There are some amazing statistics online regarding inventory, the one that intrigues me most is that the average retailer only has a 63% accuracy in inventory reporting. That’s a D grade, for those of you that remember secondary school. Even worse, 34% of businesses report shipping orders late because they accidentally sold an out-of-stock item.

Unified commerce tackles the issue of inventory inaccuracies, which can derail individual purchases and negatively impact your brand reputation. By tracking inventory across channels and compiling the data in one place, the platform provides a single data set you can rely on. From there, you can disseminate the data across channels, so that each marketplace reflects your current inventory levels—all without having to do the math yourself.

Let’s take it one step further. With unified commerce, you’ve brought your inventory data into one place, and coordinated it wherever you sell. As items are sold, the platform tracks the real-time data. Not only does this help you to provide customers with accurate information; it also lets you see how quickly different products are moving, and which channels are moving products the fastest. You can use that data to understand customer demand, and then make strategic moves in replenishment.

Drive Internal Efficiency

Manual efforts are the enemy of productivity and sales growth. They’re time-consuming, riddled with errors and delays, and require expensive internal resources. What’s more, a manual process can only go as fast as an employee can type, making them nearly impossible to scale. But if you’re managing multiple vendor portals and systems, there’s no real way to escape them.

We’ve already talked about how unified commerce brings all your channels into one place, and allows you to control and disseminate data across multiple systems. But on top of that, unified commerce uses direct integration to automate data transfers from your EDI solution, to your web storefront, to your ERP and back. This is a monumental benefit, because not only does it eliminate the time you spend on manual efforts; it also increases your data accuracy, which in turn reduces delays, chargebacks and customer disappointments.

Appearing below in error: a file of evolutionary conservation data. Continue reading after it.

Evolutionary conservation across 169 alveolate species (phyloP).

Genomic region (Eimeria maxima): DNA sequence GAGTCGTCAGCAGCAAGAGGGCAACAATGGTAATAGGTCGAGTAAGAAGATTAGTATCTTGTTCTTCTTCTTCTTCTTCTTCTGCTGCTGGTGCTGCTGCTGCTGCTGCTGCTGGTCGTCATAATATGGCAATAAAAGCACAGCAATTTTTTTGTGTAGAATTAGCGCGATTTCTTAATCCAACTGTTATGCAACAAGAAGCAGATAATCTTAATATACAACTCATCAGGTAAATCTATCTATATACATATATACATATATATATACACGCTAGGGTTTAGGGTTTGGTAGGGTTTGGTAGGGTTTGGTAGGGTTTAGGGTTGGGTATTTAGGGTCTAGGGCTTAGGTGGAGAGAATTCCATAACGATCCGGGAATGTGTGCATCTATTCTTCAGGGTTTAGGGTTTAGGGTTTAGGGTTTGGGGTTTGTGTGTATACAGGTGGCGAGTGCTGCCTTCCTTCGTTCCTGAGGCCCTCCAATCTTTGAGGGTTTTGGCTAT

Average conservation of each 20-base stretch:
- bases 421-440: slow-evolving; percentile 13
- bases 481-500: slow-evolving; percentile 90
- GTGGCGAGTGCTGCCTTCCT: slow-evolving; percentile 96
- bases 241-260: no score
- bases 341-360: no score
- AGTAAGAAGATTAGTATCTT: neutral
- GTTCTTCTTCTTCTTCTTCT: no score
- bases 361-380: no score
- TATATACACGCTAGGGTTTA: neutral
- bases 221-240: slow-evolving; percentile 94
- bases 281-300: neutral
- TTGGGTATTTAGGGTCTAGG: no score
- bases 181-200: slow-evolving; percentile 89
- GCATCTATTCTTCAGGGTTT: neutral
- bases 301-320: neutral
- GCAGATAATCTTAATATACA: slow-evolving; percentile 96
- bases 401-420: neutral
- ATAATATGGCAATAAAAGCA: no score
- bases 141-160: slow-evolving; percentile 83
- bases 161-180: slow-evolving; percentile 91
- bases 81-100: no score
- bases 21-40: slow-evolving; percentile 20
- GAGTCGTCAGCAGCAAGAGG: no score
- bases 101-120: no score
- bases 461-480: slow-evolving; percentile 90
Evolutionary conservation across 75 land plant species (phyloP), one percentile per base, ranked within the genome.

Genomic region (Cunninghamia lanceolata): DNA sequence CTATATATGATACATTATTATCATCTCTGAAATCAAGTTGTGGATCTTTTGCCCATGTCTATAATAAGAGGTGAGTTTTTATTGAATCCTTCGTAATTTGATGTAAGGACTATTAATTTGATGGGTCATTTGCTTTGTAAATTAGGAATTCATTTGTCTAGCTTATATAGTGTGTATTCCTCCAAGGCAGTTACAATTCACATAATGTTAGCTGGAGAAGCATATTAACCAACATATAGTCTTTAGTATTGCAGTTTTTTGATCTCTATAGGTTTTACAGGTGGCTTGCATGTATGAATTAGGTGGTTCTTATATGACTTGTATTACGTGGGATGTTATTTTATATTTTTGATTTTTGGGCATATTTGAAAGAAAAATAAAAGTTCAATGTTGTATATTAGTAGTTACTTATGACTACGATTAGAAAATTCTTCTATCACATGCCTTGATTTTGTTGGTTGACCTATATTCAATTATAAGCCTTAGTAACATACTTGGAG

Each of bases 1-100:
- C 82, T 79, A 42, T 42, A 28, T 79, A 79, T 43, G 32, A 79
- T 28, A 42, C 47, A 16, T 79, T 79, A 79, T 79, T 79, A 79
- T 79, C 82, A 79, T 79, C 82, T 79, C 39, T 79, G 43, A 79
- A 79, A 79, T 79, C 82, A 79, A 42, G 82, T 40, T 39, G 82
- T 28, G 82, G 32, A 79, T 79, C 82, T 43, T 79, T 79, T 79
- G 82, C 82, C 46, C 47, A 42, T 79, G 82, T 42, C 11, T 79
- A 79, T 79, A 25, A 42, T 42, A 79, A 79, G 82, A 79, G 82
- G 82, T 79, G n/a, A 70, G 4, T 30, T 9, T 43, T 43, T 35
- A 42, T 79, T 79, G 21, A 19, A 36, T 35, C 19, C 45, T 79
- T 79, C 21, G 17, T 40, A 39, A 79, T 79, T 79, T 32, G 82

Meet Customer Expectations

Customers today expect a level of service hereto unheard of. They want a personalised experience, high-quality goods and ultra-fast shipping. Let’s assume you already have a winning product, and you’ve achieved your goal for shipping timeframes. Another thing that unified commerce allows you to do is create a seamless customer shopping experience. For example, with all that data being pulled into one, central hub, you can easily track customer actions across channels. So you’ll be able to see, did that customer buy one thing in the store and another online? Or, if they’re in the store, have they previously bought online? In the case of one functionality, you’d be able to bring up that customer’s online history to your POS, so you can make targeted recommendations in person. What you’re doing is creating a shopping experience that follows the customer wherever they go—making it hyper-personalised for them, while giving you the information you need to drive the sale.

How Unified Commerce Helps You Do Business in Every Direction

Unified commerce takes the pieces of your omni-channel strategy and brings them together so you can see the whole picture. Whether you’re expanding your web storefront, or working with retailers, or selling on Amazon, unified commerce can help you reach more customers faster and with better service—and that means you’ll be ready to do business in every direction.